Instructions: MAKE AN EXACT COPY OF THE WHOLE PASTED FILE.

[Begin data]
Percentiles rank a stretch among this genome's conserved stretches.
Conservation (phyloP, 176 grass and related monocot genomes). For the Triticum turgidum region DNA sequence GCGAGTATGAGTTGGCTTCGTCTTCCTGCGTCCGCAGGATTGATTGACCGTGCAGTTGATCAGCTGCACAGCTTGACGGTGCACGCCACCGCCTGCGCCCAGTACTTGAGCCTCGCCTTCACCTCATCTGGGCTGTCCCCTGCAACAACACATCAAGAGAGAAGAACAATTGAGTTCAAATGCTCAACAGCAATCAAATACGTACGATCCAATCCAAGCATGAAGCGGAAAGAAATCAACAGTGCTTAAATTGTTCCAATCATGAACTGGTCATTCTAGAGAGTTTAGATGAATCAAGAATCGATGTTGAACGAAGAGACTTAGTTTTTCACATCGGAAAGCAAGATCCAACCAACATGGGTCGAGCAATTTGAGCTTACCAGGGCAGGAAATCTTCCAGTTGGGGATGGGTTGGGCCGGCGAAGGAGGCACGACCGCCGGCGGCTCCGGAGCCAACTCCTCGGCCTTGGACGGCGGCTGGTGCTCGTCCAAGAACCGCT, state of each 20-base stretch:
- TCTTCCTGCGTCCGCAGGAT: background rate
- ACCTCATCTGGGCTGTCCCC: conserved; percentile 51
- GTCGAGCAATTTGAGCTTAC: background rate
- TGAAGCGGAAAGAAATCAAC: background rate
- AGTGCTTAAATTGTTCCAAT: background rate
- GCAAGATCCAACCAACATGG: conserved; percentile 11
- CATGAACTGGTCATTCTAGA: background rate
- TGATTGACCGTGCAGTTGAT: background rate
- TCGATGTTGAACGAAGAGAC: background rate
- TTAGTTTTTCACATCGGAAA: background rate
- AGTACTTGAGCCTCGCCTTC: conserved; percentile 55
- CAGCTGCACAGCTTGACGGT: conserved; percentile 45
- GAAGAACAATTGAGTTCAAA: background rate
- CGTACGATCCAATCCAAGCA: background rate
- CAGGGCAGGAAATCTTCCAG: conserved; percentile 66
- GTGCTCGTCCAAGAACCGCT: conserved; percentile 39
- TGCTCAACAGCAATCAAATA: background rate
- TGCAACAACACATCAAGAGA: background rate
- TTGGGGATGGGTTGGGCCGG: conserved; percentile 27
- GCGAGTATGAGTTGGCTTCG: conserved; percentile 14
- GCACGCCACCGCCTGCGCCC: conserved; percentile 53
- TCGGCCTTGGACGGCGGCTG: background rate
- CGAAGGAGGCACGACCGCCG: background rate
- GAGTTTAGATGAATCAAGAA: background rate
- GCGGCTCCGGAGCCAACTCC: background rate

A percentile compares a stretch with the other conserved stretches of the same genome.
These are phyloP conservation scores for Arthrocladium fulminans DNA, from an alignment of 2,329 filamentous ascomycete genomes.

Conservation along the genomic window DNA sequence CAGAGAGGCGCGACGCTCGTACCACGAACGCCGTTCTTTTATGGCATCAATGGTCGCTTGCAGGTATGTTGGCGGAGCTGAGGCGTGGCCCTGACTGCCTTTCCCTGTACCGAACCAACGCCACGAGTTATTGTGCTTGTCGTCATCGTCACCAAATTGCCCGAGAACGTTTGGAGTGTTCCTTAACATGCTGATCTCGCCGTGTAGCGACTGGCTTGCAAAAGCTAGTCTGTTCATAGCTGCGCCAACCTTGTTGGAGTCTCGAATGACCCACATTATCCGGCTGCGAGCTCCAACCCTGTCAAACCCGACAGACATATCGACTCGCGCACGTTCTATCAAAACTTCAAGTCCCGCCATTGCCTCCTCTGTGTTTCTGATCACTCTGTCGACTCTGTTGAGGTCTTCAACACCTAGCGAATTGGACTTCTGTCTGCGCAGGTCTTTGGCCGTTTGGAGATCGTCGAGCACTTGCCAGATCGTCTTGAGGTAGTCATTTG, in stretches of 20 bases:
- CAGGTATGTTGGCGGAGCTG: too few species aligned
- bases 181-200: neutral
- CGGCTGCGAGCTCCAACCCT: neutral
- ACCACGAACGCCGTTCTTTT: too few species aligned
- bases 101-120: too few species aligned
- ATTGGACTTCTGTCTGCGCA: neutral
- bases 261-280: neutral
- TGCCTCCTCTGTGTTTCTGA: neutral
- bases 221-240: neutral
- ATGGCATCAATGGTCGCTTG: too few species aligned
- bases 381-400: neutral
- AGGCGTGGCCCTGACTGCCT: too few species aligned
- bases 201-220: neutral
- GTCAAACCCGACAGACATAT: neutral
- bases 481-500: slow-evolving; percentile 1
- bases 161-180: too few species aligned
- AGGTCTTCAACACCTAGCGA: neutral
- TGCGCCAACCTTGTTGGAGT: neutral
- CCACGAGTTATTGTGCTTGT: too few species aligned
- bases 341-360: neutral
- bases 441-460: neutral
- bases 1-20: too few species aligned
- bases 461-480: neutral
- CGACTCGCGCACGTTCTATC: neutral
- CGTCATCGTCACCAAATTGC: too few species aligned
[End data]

Percentiles rank a stretch among this genome's conserved stretches.
Conservation (phyloP, 176 grass and related monocot genomes). For the Triticum turgidum region DNA sequence GCGAGTATGAGTTGGCTTCGTCTTCCTGCGTCCGCAGGATTGATTGACCGTGCAGTTGATCAGCTGCACAGCTTGACGGTGCACGCCACCGCCTGCGCCCAGTACTTGAGCCTCGCCTTCACCTCATCTGGGCTGTCCCCTGCAACAACACATCAAGAGAGAAGAACAATTGAGTTCAAATGCTCAACAGCAATCAAATACGTACGATCCAATCCAAGCATGAAGCGGAAAGAAATCAACAGTGCTTAAATTGTTCCAATCATGAACTGGTCATTCTAGAGAGTTTAGATGAATCAAGAATCGATGTTGAACGAAGAGACTTAGTTTTTCACATCGGAAAGCAAGATCCAACCAACATGGGTCGAGCAATTTGAGCTTACCAGGGCAGGAAATCTTCCAGTTGGGGATGGGTTGGGCCGGCGAAGGAGGCACGACCGCCGGCGGCTCCGGAGCCAACTCCTCGGCCTTGGACGGCGGCTGGTGCTCGTCCAAGAACCGCT, state of each 20-base stretch:
- TCTTCCTGCGTCCGCAGGAT: background rate
- ACCTCATCTGGGCTGTCCCC: conserved; percentile 51
- GTCGAGCAATTTGAGCTTAC: background rate
- TGAAGCGGAAAGAAATCAAC: background rate
- AGTGCTTAAATTGTTCCAAT: background rate
- GCAAGATCCAACCAACATGG: conserved; percentile 11
- CATGAACTGGTCATTCTAGA: background rate
- TGATTGACCGTGCAGTTGAT: background rate
- TCGATGTTGAACGAAGAGAC: background rate
- TTAGTTTTTCACATCGGAAA: background rate
- AGTACTTGAGCCTCGCCTTC: conserved; percentile 55
- CAGCTGCACAGCTTGACGGT: conserved; percentile 45
- GAAGAACAATTGAGTTCAAA: background rate
- CGTACGATCCAATCCAAGCA: background rate
- CAGGGCAGGAAATCTTCCAG: conserved; percentile 66
- GTGCTCGTCCAAGAACCGCT: conserved; percentile 39
- TGCTCAACAGCAATCAAATA: background rate
- TGCAACAACACATCAAGAGA: background rate
- TTGGGGATGGGTTGGGCCGG: conserved; percentile 27
- GCGAGTATGAGTTGGCTTCG: conserved; percentile 14
- GCACGCCACCGCCTGCGCCC: conserved; percentile 53
- TCGGCCTTGGACGGCGGCTG: background rate
- CGAAGGAGGCACGACCGCCG: background rate
- GAGTTTAGATGAATCAAGAA: background rate
- GCGGCTCCGGAGCCAACTCC: background rate

A percentile compares a stretch with the other conserved stretches of the same genome.
These are phyloP conservation scores for Arthrocladium fulminans DNA, from an alignment of 2,329 filamentous ascomycete genomes.

Conservation along the genomic window DNA sequence CAGAGAGGCGCGACGCTCGTACCACGAACGCCGTTCTTTTATGGCATCAATGGTCGCTTGCAGGTATGTTGGCGGAGCTGAGGCGTGGCCCTGACTGCCTTTCCCTGTACCGAACCAACGCCACGAGTTATTGTGCTTGTCGTCATCGTCACCAAATTGCCCGAGAACGTTTGGAGTGTTCCTTAACATGCTGATCTCGCCGTGTAGCGACTGGCTTGCAAAAGCTAGTCTGTTCATAGCTGCGCCAACCTTGTTGGAGTCTCGAATGACCCACATTATCCGGCTGCGAGCTCCAACCCTGTCAAACCCGACAGACATATCGACTCGCGCACGTTCTATCAAAACTTCAAGTCCCGCCATTGCCTCCTCTGTGTTTCTGATCACTCTGTCGACTCTGTTGAGGTCTTCAACACCTAGCGAATTGGACTTCTGTCTGCGCAGGTCTTTGGCCGTTTGGAGATCGTCGAGCACTTGCCAGATCGTCTTGAGGTAGTCATTTG, in stretches of 20 bases:
- CAGGTATGTTGGCGGAGCTG: too few species aligned
- bases 181-200: neutral
- CGGCTGCGAGCTCCAACCCT: neutral
- ACCACGAACGCCGTTCTTTT: too few species aligned
- bases 101-120: too few species aligned
- ATTGGACTTCTGTCTGCGCA: neutral
- bases 261-280: neutral
- TGCCTCCTCTGTGTTTCTGA: neutral
- bases 221-240: neutral
- ATGGCATCAATGGTCGCTTG: too few species aligned
- bases 381-400: neutral
- AGGCGTGGCCCTGACTGCCT: too few species aligned
- bases 201-220: neutral
- GTCAAACCCGACAGACATAT: neutral
- bases 481-500: slow-evolving; percentile 1
- bases 161-180: too few species aligned
- AGGTCTTCAACACCTAGCGA: neutral
- TGCGCCAACCTTGTTGGAGT: neutral
- CCACGAGTTATTGTGCTTGT: too few species aligned
- bases 341-360: neutral
- bases 441-460: neutral
- bases 1-20: too few species aligned
- bases 461-480: neutral
- CGACTCGCGCACGTTCTATC: neutral
- CGTCATCGTCACCAAATTGC: too few species aligned